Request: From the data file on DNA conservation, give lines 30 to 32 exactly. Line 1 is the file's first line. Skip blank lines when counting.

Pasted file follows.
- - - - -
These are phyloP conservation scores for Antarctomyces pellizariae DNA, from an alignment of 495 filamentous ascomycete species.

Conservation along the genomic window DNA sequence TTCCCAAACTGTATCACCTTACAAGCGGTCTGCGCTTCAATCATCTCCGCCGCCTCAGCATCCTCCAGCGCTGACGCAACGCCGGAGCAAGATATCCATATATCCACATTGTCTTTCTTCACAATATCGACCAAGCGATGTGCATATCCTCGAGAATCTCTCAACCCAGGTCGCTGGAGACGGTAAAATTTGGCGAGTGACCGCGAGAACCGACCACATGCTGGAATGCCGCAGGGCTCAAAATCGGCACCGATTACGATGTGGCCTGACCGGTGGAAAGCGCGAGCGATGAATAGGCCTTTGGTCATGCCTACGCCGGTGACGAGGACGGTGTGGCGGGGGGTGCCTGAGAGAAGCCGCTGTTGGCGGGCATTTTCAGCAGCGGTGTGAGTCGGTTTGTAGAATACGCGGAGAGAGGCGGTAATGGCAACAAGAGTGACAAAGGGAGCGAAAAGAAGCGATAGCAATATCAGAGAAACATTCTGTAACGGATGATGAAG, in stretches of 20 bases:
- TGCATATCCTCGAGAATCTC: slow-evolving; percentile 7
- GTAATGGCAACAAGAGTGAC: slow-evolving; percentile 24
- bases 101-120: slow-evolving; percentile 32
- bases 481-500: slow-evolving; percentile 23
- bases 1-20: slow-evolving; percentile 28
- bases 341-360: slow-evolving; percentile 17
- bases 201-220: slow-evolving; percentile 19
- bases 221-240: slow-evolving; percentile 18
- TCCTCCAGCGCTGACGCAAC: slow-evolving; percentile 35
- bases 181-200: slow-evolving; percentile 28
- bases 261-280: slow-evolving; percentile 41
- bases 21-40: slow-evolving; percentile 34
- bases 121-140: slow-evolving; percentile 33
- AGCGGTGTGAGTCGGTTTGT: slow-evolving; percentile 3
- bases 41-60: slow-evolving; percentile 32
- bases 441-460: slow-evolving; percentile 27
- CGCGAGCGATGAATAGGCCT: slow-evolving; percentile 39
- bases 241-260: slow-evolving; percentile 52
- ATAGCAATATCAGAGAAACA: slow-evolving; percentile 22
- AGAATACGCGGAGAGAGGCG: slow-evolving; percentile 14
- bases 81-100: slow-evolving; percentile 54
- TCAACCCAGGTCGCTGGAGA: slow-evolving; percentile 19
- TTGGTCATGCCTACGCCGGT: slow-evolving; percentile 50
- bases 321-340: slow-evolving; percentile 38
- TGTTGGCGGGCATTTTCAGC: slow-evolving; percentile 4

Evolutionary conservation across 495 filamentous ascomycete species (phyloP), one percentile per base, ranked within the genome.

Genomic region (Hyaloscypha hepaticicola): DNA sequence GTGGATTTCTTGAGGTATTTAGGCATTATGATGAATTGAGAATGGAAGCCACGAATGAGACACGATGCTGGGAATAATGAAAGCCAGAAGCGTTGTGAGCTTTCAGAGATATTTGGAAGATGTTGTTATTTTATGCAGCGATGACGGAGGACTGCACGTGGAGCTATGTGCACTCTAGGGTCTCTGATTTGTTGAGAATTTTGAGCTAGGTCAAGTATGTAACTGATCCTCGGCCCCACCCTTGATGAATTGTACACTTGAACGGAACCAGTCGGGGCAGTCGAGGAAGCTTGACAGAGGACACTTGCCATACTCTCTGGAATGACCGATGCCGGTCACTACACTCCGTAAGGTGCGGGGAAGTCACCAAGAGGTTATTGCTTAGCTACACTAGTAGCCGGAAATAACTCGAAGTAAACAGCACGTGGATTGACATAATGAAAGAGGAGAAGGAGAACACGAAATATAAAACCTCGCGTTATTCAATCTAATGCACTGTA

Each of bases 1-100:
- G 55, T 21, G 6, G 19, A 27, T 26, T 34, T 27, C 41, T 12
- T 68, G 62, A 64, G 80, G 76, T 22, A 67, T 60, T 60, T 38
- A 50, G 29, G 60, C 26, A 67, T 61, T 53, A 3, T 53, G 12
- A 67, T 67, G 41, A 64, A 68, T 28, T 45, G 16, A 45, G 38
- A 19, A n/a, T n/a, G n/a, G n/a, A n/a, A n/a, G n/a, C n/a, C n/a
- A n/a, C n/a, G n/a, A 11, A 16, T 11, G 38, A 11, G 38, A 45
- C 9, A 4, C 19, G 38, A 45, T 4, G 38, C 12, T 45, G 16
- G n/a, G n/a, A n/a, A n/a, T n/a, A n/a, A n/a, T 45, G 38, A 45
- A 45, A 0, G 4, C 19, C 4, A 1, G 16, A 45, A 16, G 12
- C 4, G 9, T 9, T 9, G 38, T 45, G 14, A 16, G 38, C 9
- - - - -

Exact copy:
Each of bases 1-100:
- G 55, T 21, G 6, G 19, A 27, T 26, T 34, T 27, C 41, T 12
- T 68, G 62, A 64, G 80, G 76, T 22, A 67, T 60, T 60, T 38